By JOEL PHELPS | The Arkadelphian
In response to a shortage of bus drivers, administrators at Arkadelphia Public Schools are looking into ways of recruiting drivers and keeping the ones they have.
Prior to the COVID-19 pandemic, the local school district offered 23 daily bus routes. At the height of the pandemic in 2022, five bus drivers quit, leaving school officials scrambling to figure out how to make sure students got to and from school. The district would go on to shave five of its routes, or 22%, and combining or shortening others. And conditions haven’t improved, according to Jimmy King, director of support services for the school district.
Now, the district has 15 drivers for the 18 routes it currently has. Bus mechanics, the transportation director and even King himself have been driving buses to get students to and from school.
“There are days that we still have to combine routes and drivers have to run double routes,” King said. “With all the extracurricular activities that we have, it especially makes it difficult.” King spoke about this ongoing problem Tuesday before the Arkadelphia Board of Education. He has talked about driver shortages since it became an issue.
Students are either getting on buses earlier or arriving home later when drivers double up on routes, King said. “Sometimes students have to stay at school longer [in the afternoon] before we can pick them up if we have to go drop some kids off and come back to get some more,” he said.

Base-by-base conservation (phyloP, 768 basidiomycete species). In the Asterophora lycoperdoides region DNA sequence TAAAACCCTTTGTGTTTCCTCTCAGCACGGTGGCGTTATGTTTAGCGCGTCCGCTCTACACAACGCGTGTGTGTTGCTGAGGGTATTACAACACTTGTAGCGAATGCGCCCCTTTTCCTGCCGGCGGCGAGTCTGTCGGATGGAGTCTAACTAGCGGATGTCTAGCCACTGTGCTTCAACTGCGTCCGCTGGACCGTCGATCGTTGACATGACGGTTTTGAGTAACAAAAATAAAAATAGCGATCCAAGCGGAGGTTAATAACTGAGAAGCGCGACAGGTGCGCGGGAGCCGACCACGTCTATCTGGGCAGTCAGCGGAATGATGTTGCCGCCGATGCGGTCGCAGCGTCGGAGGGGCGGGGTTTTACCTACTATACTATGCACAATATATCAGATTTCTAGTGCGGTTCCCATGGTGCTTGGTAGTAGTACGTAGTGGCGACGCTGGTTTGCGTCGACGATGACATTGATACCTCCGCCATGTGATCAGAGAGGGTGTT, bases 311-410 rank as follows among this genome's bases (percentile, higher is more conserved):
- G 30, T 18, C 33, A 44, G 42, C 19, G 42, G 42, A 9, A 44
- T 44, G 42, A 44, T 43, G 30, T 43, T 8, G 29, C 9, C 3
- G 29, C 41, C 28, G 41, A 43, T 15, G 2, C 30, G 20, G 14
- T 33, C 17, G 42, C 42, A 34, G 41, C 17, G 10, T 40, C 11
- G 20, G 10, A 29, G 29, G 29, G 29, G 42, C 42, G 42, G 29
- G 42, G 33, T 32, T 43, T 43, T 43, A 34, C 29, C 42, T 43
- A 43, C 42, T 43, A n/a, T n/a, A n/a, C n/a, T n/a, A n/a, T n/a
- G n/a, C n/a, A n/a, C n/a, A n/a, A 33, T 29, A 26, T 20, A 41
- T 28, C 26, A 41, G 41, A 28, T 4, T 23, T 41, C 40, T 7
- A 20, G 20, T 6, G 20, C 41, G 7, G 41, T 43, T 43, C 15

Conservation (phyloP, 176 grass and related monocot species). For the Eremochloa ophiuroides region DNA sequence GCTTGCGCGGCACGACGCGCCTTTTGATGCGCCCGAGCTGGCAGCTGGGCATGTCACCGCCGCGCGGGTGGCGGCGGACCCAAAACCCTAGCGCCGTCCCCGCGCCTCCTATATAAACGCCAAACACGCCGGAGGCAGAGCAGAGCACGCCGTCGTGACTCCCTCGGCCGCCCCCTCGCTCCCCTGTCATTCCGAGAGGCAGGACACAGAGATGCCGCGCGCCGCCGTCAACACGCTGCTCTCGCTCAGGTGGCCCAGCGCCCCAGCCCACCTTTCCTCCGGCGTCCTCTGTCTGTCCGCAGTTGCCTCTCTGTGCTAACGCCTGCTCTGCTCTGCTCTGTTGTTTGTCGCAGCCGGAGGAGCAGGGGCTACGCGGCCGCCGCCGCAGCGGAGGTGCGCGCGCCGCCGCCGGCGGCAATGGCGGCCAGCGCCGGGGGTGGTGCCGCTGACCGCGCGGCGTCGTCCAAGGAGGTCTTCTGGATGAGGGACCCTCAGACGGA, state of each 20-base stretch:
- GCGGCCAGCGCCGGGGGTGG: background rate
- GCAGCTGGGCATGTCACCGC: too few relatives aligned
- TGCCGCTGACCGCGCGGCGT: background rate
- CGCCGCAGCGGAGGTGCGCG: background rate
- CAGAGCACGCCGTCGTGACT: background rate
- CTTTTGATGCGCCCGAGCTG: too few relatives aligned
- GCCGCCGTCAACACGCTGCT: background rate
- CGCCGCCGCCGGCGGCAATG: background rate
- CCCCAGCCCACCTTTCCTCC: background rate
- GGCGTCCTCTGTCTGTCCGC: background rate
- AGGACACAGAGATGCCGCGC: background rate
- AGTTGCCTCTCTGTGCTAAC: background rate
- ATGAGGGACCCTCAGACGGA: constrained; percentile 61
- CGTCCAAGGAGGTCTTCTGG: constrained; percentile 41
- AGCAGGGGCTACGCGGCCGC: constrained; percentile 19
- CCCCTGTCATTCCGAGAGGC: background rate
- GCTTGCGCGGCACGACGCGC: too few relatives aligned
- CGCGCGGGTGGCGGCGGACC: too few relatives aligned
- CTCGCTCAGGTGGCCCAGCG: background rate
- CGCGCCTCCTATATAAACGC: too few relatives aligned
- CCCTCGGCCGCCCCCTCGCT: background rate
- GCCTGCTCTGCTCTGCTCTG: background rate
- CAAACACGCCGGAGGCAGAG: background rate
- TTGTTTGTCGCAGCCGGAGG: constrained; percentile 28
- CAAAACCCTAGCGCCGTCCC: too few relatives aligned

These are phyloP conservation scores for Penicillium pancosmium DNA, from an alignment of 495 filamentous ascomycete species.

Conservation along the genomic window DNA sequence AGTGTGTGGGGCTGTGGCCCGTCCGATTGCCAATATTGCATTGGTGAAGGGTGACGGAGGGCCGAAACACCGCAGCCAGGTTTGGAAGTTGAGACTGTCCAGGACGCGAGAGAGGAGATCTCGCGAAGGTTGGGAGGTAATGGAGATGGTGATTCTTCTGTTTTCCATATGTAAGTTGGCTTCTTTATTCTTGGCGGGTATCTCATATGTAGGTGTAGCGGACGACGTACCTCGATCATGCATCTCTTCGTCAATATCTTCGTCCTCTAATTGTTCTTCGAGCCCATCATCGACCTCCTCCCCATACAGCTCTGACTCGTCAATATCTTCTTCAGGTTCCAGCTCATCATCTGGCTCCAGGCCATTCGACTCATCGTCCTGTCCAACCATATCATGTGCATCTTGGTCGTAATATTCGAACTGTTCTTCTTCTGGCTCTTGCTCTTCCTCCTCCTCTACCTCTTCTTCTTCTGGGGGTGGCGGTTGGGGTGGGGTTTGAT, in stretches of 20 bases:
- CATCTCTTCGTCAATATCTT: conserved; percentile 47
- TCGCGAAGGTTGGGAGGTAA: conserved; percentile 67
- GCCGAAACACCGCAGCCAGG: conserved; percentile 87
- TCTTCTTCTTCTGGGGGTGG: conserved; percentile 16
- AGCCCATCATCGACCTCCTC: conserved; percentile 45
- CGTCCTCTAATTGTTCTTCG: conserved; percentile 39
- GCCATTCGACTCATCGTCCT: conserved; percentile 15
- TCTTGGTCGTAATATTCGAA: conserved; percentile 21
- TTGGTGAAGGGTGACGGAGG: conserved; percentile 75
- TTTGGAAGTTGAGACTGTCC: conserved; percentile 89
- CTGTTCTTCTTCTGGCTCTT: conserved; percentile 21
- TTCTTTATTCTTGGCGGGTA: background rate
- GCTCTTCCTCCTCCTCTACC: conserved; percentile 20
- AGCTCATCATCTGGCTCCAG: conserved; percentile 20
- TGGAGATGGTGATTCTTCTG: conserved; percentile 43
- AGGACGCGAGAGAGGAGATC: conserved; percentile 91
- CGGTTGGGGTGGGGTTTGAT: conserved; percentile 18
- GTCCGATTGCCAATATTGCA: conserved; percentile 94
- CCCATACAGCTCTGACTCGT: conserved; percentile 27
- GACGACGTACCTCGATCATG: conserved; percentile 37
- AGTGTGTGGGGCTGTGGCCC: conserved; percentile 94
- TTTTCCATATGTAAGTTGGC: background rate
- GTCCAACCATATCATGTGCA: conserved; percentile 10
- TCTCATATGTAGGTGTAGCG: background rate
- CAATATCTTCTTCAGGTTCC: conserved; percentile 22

According to press reports, the nationwide shortage has impacted as many as 86% of schools across the U.S. The shortages had gotten so dire in New England states that school districts were paying parents to drive their children to school. In order to alleviate driver shortages in Northwest Arkansas, the Bentonville School District is considering whether to consolidate bus stops to parks, churches and large parking lots.
What King hopes to soon propose to the school board is increasing bus driver wages and offering other incentives to both retain the current drivers and recruit new ones. The district currently pays bus drivers based on a combination of route lengths and years of service.
|Years worked||1 hour route||1.5 hour route||2+ hour route|
King wants to simplify this pay scale by paying a set wage for all drivers regardless of the length of their route. “Everybody would get the same base rate, but the longer you drive the more you would make,” he said. Other incentives King hopes to offer include sign-on and attendance bonuses, as well as absorbing the cost of pre-hire testing and medical examinations.
“We’re getting to the point where we’re going to have to start offering some incentives and raising the pay to make bus driving more attractive,” King said.
The decision would be in the hands of the school board.
Anyone interested in becoming a bus driver should contact the bus shop at 870-246-1128 and talk to Mitch Luna or Shane McBride.
Bus drivers must be at least 19 years of age, pass a written exam, and have a commercial driver’s license with a school bus and passenger endorsement.